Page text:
see him cultivating illegal weeds but little else.’
‘They usually call in archaeologists when they’re restoring ancient gardens. They can turn up all sorts of lost features and
give a good idea of the layout from hundreds of years ago. Take formal Renaissance gardens, for instance …’
‘I’d rather not. Where’s this skeleton, then?’
Ahead of them was what appeared to be an ancient stone gatehouse, flanked on either side by high walls constructed of a slightly
different stone. It was hard to tell its age; it could have been anything from a sixteenth-century status symbol to a Victorian
folly. Wesley and Heffernan looked at each other and, as if by unspoken agreement, headed for the archway. As they passed
through it, Wesley looked down at the ground.
‘Those cobbles are very well preserved. Probably sixteenth- or seventeenth-century.’
‘Look like a load of old cobbles to me,’ the inspector muttered under his breath. ‘Where’s this body, then?’
It wasn’t long before his question was answered. They spotted a group of people in the middle of the garden, staring down
at the ground. Neil was among them. And in the centre of the group, holding court, was Dr Colin Bowman, who spotted the two
detectives and waved them over cheerily.
‘Gerry, Wesley. So glad you could come,’ he said, as though he were hosting a party. ‘Interesting one this. A skeleton was
a couple of days ago; a young woman who had obviously been buried alive … nasty case. Now our friends here have turned up
another complete skeleton buried a couple of feet beneath the first. A man this time, as far as I can tell. There seems to
be a bad head wound which is the likely cause of death; probably the proverbial blunt instrument. So it looks as if we could
have two murders on our hands. That’s the bad news. The good news for you two is that, according to our experts here, the
plinth they were buried under dates from the late seventeenth or early eighteenth century, so the burials might well be several
hundred years old.’ Bowman stood back, looking pleased with himself, and peeled off his rubber gloves. ‘Naturally, I’ll have
to get the bones back to the mortuary and conduct a thorough examination. But from the evidence it really does look like an
‘Good,’ said Gerry Heffernan. ‘We can all go home and have a cup of tea, then.’
But Wesley stood his ground. ‘I think we owe it to these two people to find out who they were, at least. What do we know about
the history of this place?’
Gerry Heffernan rolled his eyes to heaven. ‘Why make work for yourself, Wes? If the burial’s that old it’s not our problem.’
‘I can tell you who lived here at the end of the seventeenth century,’ said a deep, authoritative voice. Wesley swung round
to face the speaker, a tall man with steel-grey hair and a military bearing. ‘You’re Neil’s policeman friend, I presume. I’m
Martin Samuels, Director of the Earlsacre Trust.’ He held out his hand and Wesley shook it firmly. ‘Neil tells me that you’re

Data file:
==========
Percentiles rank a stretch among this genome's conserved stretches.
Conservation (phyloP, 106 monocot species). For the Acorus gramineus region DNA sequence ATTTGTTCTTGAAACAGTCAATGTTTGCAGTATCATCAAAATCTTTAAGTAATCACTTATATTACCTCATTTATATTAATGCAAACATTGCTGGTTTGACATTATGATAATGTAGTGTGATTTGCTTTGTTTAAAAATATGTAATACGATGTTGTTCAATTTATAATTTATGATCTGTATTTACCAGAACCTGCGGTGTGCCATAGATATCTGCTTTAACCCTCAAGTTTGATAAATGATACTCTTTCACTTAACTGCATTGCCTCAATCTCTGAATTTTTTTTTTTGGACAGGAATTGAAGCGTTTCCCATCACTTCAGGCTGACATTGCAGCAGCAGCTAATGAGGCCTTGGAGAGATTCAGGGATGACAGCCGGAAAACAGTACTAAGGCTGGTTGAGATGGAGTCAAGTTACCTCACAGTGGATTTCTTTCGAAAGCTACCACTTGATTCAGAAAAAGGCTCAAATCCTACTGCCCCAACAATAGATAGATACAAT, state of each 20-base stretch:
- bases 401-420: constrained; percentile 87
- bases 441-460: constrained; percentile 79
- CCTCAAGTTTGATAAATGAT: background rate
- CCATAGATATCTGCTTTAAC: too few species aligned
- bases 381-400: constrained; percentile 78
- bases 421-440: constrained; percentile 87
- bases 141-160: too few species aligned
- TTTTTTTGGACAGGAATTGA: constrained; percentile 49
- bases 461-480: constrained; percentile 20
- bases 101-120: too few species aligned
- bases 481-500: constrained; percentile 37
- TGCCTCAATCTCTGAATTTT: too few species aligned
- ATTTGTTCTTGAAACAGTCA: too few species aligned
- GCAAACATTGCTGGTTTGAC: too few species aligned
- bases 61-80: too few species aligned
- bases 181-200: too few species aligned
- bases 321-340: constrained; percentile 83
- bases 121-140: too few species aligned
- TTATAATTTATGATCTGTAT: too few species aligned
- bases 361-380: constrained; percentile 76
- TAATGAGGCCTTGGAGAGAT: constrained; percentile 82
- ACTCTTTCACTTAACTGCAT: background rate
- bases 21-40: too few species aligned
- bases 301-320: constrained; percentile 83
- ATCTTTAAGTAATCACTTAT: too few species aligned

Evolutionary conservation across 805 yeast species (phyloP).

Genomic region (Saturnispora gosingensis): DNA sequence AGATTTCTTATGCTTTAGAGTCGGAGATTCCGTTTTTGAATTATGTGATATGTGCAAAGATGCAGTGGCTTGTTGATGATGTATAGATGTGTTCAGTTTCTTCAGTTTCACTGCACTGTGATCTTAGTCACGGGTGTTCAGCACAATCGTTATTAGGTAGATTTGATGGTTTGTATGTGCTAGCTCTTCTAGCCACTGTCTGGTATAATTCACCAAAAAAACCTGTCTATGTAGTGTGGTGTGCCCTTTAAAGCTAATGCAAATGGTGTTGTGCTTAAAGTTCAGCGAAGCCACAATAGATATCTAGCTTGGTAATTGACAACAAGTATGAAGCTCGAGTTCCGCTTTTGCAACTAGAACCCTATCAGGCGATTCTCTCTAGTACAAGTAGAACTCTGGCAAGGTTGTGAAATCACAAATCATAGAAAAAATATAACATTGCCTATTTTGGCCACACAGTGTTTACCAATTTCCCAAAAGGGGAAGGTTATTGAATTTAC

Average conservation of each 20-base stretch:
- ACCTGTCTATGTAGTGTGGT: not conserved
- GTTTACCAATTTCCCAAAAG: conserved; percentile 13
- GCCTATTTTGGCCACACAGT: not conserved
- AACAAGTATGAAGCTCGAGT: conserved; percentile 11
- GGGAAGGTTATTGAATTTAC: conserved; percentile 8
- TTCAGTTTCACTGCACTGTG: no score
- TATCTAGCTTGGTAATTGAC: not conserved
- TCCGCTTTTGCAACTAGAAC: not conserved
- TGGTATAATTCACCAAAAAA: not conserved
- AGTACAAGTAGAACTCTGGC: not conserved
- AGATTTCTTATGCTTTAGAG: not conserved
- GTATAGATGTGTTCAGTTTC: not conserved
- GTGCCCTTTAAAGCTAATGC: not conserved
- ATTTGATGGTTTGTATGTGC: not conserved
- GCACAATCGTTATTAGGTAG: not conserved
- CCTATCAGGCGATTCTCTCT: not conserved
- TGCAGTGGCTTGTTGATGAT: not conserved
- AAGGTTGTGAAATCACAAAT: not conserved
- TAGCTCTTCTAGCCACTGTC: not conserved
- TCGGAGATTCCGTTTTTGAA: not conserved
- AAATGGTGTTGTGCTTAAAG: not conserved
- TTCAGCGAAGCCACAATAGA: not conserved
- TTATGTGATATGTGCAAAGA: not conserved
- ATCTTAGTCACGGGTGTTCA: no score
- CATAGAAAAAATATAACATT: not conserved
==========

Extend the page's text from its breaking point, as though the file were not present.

an archaeology graduate yourself.’
Gerry Heffernan, standing behind him, muttered something incomprehensible.
‘And this is Detective Inspector Heffernan.’ Wesley decided that his boss was angling for an introduction.
‘Delighted to meet you, Inspector. The constabulary are doing us proud this time. We only got a couple of constables on the
‘Well, if there’s a serial killer on the loose …’ Heffernan was unable to resist a spot of stirring.
‘Dr Bowman’s as certain as he can be that the skeletons are old,’ said Wesley quickly, seeing a look of alarm cross Martin
‘Well, I suppose we’ll have to be grateful for small mercies. I was going to tell you something of the history of the place,
wasn’t I, Sergeant?’
Wesley nodded. Neil and his gaggle of fellow archaeologists had fallen silent and were listening intently.
Samuels took a deep breath, which made Wesley suspect he was about to embark on a long story. ‘The house was built by a Robert
Lantrist at the end of the sixteenth century. Probably a yeoman farmer who’d done well in the reign of Elizabeth: one of the
new middle classes. He was a wealthy man and, in the manner of wealthy men, liked to show off to his neighbours, so he built
a substantial house in the latest fashion and created a series of gardens to match his status. The walled garden here probably
began life as a knot garden but was revamped in the seventeenth century to keep up with the latest trends. Fashion, alas,
is nothing new. The fortunes of the Lantrists fluctuated, however – at one point at the end of the seventeenth century they
were said to be close to bankruptcy – but they eventually recovered and the estate was passed from father to son in the usual
way until the family died out in the eighteenth century and a distant cousin inherited the estate. The line died out again
in the 1940s and the place was inherited by a distant relative in Australia who never came here and let it to tenants. Then
the house was used by the US Army for a while in the war, and in 1946 it was bought by the Wilton family, who lived here until
the sixties. Then a family called Cramer bought it, but they ran out of money and sold it to its last owners, the Pitaways.
They only lived here a few years, then they moved into a modern bungalow in Dukesbridge and let in out to tenants. Eventually
the place deteriorated and was abandoned, and it was Charles Pitaway, their son, who sold it to the trust. Actually he’s moved
back into the area and has been taking quite an interest in the project. Nice chap. He’s set up a garden design consultancy,
so he’s been doing quite a bit of work for us.’
‘So if the plinth has been there since the early eighteenth century, the skeletons probably date from the time of the Lantrists?’
said Wesley. He always like to be sure of his facts.